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Let's say I create a user named "bogus" using the adduser command. How can I make sure this user will NOT be a viable login option, without disabling the account. In short, I want the account to be accessible via su - bogus, but I do not want it to be accessible via a regular login prompt.

Searching around, it seems I need to disable that user's password, but doing passwd -d bogus didn't help. In fact, it made things worse, because I could now login to bogus without even typing a password.

Is there a way to disable regular logins for a given a account?

Note: Just to be clear, I know how to remove a user from the menu options of graphical login screens such as gdm, but these methods simply hide the account without actually disabling login. I'm looking for a way to disable regular login completely, text-mode included.

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Your -d is the flag to delete the password. That is different from disabling it (refereed to as locking, see Chad's answer). – Caleb Aug 24 '11 at 20:59
up vote 57 down vote accepted

passwd -l

is what you want.

That will lock the user account. But you'll still be able to

su - user

but you'll have to su - user as root.

Alternatively, you can accomplish the same thing by prepending a ! to the user's password in /etc/shadow (this is all passwd -l does behind the scenes). passwd -u will undo it.

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By using the passwd -l option you should be aware that the user could login using another authentication token (e.g. an SSH key). – pl1nk Feb 20 '13 at 16:42
Please see my answer below on a recommended solution on how to avoid this. – george g Oct 29 '14 at 15:58

The man page of passwd(1) says about passwd -l:

Note that this does not disable the account. The user may still be able to login using another authentication token (e.g. an SSH key). To disable the account, administrators should use usermod --expiredate 1 (this set the account's expire date to Jan 2, 1970).


usermod --expiredate 1 [LOGIN]

seems to me like the right way to disable an account a user should not be able to use anymore (e.g. because he left the company).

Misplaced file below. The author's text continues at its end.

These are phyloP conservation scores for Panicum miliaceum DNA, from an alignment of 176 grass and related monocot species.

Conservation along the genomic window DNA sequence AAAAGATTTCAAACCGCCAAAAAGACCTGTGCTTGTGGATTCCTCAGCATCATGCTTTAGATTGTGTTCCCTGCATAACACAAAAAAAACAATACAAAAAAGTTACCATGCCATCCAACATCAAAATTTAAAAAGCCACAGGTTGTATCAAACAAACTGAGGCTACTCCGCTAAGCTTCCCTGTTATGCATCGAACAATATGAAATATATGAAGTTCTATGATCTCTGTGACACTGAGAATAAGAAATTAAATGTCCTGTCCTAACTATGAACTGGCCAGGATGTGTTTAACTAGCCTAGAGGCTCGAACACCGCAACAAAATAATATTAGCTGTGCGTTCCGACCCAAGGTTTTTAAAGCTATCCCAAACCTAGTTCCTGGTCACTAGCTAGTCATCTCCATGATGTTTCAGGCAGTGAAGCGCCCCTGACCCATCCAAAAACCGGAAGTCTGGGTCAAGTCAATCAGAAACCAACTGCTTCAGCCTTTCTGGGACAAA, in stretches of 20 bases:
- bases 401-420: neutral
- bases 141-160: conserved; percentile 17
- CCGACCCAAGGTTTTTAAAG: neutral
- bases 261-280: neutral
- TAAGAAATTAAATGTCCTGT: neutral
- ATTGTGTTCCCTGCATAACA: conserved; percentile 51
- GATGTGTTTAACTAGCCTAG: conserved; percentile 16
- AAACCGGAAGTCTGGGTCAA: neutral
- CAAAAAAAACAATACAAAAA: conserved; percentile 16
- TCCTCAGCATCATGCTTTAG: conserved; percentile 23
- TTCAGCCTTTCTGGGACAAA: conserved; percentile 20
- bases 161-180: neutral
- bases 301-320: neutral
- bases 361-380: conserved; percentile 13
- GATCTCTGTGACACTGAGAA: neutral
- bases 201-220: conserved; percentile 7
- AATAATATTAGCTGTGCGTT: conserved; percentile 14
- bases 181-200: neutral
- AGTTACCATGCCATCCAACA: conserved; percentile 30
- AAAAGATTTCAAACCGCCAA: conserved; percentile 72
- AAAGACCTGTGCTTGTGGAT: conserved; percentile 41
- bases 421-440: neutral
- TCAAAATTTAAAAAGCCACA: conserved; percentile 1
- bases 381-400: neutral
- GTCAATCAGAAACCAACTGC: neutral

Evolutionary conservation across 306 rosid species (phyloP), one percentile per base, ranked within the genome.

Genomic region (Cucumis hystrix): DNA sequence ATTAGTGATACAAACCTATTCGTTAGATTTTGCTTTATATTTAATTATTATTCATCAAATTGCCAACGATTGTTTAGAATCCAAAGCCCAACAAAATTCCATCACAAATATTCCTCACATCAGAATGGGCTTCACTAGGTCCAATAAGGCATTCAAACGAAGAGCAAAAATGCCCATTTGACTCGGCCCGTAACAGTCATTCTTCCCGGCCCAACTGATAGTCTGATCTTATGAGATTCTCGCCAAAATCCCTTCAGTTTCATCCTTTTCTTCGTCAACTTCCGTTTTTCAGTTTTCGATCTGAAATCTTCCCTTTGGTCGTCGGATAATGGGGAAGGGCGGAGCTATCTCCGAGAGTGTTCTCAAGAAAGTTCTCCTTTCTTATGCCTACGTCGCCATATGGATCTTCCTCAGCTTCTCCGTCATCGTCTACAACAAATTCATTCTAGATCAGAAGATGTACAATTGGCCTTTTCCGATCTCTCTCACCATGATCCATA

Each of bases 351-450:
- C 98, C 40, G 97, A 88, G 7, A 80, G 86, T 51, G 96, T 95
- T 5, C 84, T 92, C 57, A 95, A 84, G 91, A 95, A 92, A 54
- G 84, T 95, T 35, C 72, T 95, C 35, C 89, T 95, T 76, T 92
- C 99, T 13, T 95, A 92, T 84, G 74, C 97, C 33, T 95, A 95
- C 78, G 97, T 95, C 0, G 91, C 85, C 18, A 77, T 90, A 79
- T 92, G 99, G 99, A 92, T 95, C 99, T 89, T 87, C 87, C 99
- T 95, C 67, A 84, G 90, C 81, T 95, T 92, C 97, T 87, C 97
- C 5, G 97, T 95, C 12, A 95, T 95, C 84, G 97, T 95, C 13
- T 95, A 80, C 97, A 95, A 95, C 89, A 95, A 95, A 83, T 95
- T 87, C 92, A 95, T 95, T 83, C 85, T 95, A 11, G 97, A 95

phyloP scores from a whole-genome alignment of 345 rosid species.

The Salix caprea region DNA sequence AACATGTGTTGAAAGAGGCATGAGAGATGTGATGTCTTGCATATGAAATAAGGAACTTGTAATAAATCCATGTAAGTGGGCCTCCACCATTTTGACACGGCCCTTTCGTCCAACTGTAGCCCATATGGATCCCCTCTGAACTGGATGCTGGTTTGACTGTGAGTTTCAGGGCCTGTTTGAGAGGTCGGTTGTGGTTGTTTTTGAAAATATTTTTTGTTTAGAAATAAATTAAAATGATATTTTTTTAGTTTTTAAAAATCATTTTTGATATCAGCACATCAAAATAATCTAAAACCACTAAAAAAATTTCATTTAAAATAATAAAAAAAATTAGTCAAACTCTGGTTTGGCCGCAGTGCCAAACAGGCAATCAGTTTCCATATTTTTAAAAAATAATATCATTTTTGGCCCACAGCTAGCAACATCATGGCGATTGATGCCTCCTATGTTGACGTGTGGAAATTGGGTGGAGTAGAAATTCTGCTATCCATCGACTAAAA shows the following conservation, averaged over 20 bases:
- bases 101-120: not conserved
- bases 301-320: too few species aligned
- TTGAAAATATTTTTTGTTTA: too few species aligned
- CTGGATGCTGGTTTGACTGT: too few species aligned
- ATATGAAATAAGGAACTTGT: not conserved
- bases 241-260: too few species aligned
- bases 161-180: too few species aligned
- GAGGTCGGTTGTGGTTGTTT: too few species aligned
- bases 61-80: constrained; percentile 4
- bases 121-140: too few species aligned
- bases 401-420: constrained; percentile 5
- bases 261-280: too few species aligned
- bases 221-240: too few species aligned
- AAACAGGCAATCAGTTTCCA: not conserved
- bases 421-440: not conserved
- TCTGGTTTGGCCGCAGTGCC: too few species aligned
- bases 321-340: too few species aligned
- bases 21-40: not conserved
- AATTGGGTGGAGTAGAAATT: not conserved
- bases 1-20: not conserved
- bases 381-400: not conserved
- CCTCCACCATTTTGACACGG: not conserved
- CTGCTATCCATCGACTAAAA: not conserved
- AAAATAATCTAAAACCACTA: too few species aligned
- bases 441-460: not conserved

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On my CentOs 6.3, passwd -l does block ssh connection for a user, and usermod --expiredate 1 doesn't! – fduff Feb 6 '15 at 8:20

There are two methods to prevent a user from being able to login:

  1. you can lock the user by editing /etc/passwd
  2. by directly issuing the passwd command with the -l switch

In the second case the user can login using another authentication token (e.g. an SSH key).

Method #1

  1. Find where is nologin: /bin/nologin or /bin/sbin/nologin
  2. Open a terminal and login as root
  3. Type vi /etc/passwd

Now you are in passwd file press Ins to edit the file.

Change the below line with the nologin option (/bin/bash means the user is able to login).


to this. nologin means the user is unable to login.


(or with /bin/sbin/nologin)

  1. Close the vi Esc :wq

Method #2

To lock user: passwd -l username

To unlock user: passwd -u username

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On an Ubuntu 14.04 system, I found /usr/sbin/nologin instead of /bin/nologin. – Dennis Williamson Oct 10 '14 at 23:25

Its quite easy task you simply have to make some changes in /etc/passwd file.

Simply you have to change the shell which is generally by default /bin/bash I.e you can login using this shell change it to /bin/nologin or /bin/false. It is advisable to change it to /bin/nologin because /bin/false is outdated.

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There should be a CAPS-LOCK button on your keyboard... – garethTheRed Dec 2 '14 at 11:12

Set /bin/false as a shell in /etc/passwd

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When one sets the shell to /bin/false, one prevents using su to act as that user. Additionally, using /bin/false produces no error nor other hint of what just went wrong -- in cases where one does want to prevent even su from being used to get a shell as that user, the shell should be changed to /sbin/nologin which does produce an error. – HedgeMage Aug 24 '11 at 16:22
No, the su is still possible for users with /bin/false shells in passwd - just use the option --shell: su - --shell /bin/sh bogus. – Matej Kovac Feb 27 '14 at 9:56

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